In an article published in 2023 by National Library of Medicine (National Centre for Biotechnology Information, USA) which focuses on opioid use and dependency in England, it states: “The opioid crisis in the United States (US) is one of the most high-profile public health scandals of the 21st century with millions of people unknowingly becoming dependent on opioids. The United Kingdom (UK) had the world’s highest rate of opioid consumption in 2019, and opiate-related drug poisoning deaths have increased by 388% since 1993 in England and Wales. This article explores the epidemiological definitions of public health emergencies and epidemics in the context of opioid use, misuse, and mortality in England, to establish whether England is facing an opioid crisis.”

The paper concludes: “England has experienced a dramatic increase in the prescribing of opioids concurrent with a rise in opioid-related deaths and the number of people seeking treatment for prescription opioid misuse. Whilst opioid mortality rates in England have not reached the levels of the US, the harms of opioid use and mortality have continued to increase. Therefore, the situation in England can be defined as an opioid epidemic but not a public health emergency like the US, as opioid addiction, overdose, and deaths have not yet threatened to overwhelm routine health services. However, it appears that England is facing a chronic pain emergency where investment and access to pain services for people with chronic pain and addiction are urgently needed.”

Let’s look at the opioids prescribed to individuals with chronic pain in the UK.

  • Oxycodone
  • Buprenorphine
  • Fentanyl
  • Alfentanil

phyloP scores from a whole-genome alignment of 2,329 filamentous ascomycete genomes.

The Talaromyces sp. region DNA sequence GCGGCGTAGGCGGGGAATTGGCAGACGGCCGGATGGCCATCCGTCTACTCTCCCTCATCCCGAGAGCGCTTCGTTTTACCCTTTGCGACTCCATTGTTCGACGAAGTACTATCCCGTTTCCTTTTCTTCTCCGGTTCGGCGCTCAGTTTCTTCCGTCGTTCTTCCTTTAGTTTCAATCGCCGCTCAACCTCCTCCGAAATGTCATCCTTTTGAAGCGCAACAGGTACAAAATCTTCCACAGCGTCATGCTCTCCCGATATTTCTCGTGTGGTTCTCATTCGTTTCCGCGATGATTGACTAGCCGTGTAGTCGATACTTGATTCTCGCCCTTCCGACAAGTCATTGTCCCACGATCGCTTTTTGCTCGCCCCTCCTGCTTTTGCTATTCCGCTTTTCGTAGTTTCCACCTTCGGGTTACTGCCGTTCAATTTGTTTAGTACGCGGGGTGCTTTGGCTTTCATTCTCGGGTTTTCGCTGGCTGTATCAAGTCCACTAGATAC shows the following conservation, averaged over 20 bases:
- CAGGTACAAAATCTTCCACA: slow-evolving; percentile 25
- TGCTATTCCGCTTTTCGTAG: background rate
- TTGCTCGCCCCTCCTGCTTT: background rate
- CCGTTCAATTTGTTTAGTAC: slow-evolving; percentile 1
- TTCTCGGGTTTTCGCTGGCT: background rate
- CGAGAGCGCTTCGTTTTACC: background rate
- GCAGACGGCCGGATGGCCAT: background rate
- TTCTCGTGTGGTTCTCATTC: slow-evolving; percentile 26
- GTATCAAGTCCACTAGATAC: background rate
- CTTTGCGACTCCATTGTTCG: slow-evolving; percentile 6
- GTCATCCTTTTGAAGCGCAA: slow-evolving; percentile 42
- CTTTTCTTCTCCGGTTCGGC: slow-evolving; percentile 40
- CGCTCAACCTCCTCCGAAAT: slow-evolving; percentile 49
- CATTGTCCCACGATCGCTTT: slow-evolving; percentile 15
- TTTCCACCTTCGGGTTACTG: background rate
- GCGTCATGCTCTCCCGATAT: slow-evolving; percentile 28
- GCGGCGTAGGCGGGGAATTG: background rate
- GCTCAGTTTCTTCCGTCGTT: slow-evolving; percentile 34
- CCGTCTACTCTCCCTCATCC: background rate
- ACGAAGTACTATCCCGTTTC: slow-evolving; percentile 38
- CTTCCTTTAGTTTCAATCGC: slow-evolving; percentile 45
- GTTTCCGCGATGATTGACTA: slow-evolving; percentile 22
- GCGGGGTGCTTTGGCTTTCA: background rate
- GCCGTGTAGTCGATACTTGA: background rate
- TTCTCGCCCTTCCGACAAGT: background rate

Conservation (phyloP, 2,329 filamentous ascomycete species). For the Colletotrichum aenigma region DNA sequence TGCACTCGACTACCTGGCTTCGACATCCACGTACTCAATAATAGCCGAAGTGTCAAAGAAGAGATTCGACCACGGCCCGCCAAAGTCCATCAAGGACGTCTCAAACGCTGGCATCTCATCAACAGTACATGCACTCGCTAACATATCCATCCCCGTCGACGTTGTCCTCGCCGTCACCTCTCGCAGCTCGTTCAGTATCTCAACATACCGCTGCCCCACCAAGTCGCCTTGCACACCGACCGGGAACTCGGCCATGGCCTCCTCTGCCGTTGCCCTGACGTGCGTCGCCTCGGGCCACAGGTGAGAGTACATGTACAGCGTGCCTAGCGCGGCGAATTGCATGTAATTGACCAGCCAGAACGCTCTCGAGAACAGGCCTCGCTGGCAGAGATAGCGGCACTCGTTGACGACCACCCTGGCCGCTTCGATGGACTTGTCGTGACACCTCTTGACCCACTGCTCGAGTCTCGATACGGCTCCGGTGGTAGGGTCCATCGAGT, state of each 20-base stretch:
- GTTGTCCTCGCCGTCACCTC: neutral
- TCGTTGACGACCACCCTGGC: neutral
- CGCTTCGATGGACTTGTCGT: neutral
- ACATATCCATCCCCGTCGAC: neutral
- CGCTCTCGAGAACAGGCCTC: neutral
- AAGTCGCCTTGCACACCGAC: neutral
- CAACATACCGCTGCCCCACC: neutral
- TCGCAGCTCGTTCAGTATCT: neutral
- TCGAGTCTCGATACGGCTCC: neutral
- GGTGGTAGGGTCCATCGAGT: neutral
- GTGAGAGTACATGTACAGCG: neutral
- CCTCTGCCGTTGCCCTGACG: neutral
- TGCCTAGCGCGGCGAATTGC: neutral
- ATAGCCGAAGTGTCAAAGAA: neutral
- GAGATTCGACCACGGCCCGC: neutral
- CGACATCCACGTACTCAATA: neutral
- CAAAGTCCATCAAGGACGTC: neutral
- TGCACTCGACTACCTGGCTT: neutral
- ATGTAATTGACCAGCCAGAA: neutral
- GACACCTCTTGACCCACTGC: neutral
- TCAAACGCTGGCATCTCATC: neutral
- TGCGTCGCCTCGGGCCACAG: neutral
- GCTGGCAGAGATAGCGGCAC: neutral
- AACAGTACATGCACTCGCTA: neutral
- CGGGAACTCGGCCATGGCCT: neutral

• Morphine
  • Hydromorphone
  • Methadone
  • Diamorphine
  • Tramadol
  • Codeine
  • Co-codamol

Oxycodone

The opioid is often prescribed after painkillers like paracetamol and ibuprofen have proved ineffective in the management of acute or chronic pain. It’s a prescription-only drug and usually comes in the form of tablets or capsules, but can also be injected. Oxycodone can be highly addictive and side effects such as constipation, sickness and drowsiness are common.

Buprenorphine

Commonly known as Subutex, this powerful opioid is often prescribed and used to act as a substitute for individuals experiencing a withdrawal from heroin, morphine, codeine, and oxycodone. Buprenorphine is often prescribed to treat moderate to acute physical pain. It’s possible to become dependent on Buprenorphine and so a good medical doctor will monitor the patient carefully.

Fentanyl

As we have already explored, fentanyl is a powerful opioid with highly addictive properties, and is causing major concern among health professionals in the West. Common side effects include stomach pain, vomiting, confusion, constipation, tiredness, itching, skin rash, dizziness, urinary retention, and headaches.

Alfentanil

It’s a synthetic, short-acting opioid, and is widely used as an analgesic supplement during surgical procedures. It’s five to ten times less potent than fentanyl and has a rapid onset of one to two minutes (it’s rapidly distributed to the brain and organs meaning its effects can be feltwithin two minutes). Alfentanil side effects include dizziness, chest pain, fainting, blurred vision, and irregular heartbeat.

Morphine

It acts on the central nervous system to relieve pain. Its brand names are Sevredol, MST, Zomorph, Morphgesic, MXL, Oramorph. Morphine can be highly addictive, with drug addicts commonly using it when heroin isn’t available to them. The most common symptoms associated with morphine use are drowsiness, constipation, nausea, stomach pain, itchy skin, and vomiting.

Hydromorphone

Is used to treat both moderate and acute physical pain via oral liquid and tablets. Hydromorphone belongs to the group of medicines known as narcotic analgesics (pain medications), and therefore can be addictive. Unless carefully monitored, a dependency can easily occur. Side effects may include dry mouth, headache, muscle pain, joint and back pain, and stomach pain.